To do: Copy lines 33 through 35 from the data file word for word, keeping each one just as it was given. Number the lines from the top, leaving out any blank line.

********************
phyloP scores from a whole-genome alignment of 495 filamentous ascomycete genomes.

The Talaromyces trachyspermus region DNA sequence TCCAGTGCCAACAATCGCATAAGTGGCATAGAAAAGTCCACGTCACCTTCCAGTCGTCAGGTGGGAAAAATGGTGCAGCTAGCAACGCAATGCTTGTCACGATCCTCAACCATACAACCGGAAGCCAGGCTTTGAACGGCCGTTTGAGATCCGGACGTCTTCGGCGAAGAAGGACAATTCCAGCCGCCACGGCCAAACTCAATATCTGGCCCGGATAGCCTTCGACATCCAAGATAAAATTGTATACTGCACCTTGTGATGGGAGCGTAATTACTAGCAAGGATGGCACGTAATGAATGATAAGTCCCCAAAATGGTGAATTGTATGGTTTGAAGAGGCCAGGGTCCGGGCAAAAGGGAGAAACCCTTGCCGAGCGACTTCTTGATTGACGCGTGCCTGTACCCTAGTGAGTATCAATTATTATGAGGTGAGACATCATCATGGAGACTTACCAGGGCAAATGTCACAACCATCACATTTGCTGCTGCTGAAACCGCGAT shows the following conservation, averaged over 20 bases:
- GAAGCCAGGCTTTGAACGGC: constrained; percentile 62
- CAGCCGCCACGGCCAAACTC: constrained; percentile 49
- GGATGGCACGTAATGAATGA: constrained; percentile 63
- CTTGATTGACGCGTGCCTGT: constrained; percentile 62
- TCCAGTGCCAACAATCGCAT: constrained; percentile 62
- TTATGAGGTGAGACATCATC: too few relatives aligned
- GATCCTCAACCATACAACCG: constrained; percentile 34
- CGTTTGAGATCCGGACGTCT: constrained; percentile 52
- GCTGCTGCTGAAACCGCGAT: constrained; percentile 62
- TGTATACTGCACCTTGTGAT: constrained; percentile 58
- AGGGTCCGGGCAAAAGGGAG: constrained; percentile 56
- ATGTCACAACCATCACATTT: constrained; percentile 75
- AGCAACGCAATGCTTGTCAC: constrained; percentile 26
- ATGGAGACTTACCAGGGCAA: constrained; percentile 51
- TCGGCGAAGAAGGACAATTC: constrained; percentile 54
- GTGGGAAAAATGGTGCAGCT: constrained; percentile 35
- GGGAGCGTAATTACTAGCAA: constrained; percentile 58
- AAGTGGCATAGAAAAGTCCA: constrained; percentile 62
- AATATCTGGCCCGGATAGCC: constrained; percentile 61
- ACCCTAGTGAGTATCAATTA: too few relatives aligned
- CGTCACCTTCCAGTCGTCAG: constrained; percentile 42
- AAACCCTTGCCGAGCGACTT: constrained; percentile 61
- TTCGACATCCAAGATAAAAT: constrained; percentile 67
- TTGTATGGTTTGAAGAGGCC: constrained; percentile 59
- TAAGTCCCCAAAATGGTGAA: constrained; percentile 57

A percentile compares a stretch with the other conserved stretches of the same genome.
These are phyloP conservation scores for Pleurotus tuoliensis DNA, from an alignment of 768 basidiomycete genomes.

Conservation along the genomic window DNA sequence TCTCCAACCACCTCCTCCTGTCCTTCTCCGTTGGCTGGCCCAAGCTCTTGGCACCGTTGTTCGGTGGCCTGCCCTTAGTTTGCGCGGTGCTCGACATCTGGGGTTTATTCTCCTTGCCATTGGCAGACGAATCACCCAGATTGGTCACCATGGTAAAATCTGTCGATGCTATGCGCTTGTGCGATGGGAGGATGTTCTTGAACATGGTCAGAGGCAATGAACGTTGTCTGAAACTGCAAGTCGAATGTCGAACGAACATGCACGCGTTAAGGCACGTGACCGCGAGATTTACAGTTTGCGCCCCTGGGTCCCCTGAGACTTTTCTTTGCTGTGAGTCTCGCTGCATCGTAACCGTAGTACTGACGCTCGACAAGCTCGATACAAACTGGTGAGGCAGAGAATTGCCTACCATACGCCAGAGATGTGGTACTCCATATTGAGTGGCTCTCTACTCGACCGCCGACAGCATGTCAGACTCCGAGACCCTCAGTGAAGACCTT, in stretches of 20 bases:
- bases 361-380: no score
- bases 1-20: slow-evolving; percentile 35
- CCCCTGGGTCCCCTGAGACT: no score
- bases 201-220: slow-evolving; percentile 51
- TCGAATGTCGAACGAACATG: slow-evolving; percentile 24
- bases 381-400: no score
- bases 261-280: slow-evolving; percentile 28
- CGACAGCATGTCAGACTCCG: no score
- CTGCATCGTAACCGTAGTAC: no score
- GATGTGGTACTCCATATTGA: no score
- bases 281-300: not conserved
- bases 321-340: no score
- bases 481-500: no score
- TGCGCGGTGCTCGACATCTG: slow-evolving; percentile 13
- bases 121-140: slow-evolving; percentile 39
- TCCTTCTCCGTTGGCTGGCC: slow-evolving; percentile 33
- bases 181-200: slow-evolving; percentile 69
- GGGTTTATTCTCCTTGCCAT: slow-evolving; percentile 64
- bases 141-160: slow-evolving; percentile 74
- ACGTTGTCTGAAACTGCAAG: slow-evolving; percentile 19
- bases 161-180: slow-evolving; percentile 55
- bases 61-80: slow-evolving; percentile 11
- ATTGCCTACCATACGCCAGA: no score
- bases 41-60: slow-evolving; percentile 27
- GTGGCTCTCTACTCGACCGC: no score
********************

- CCCCTGGGTCCCCTGAGACT: no score
- bases 201-220: slow-evolving; percentile 51
- TCGAATGTCGAACGAACATG: slow-evolving; percentile 24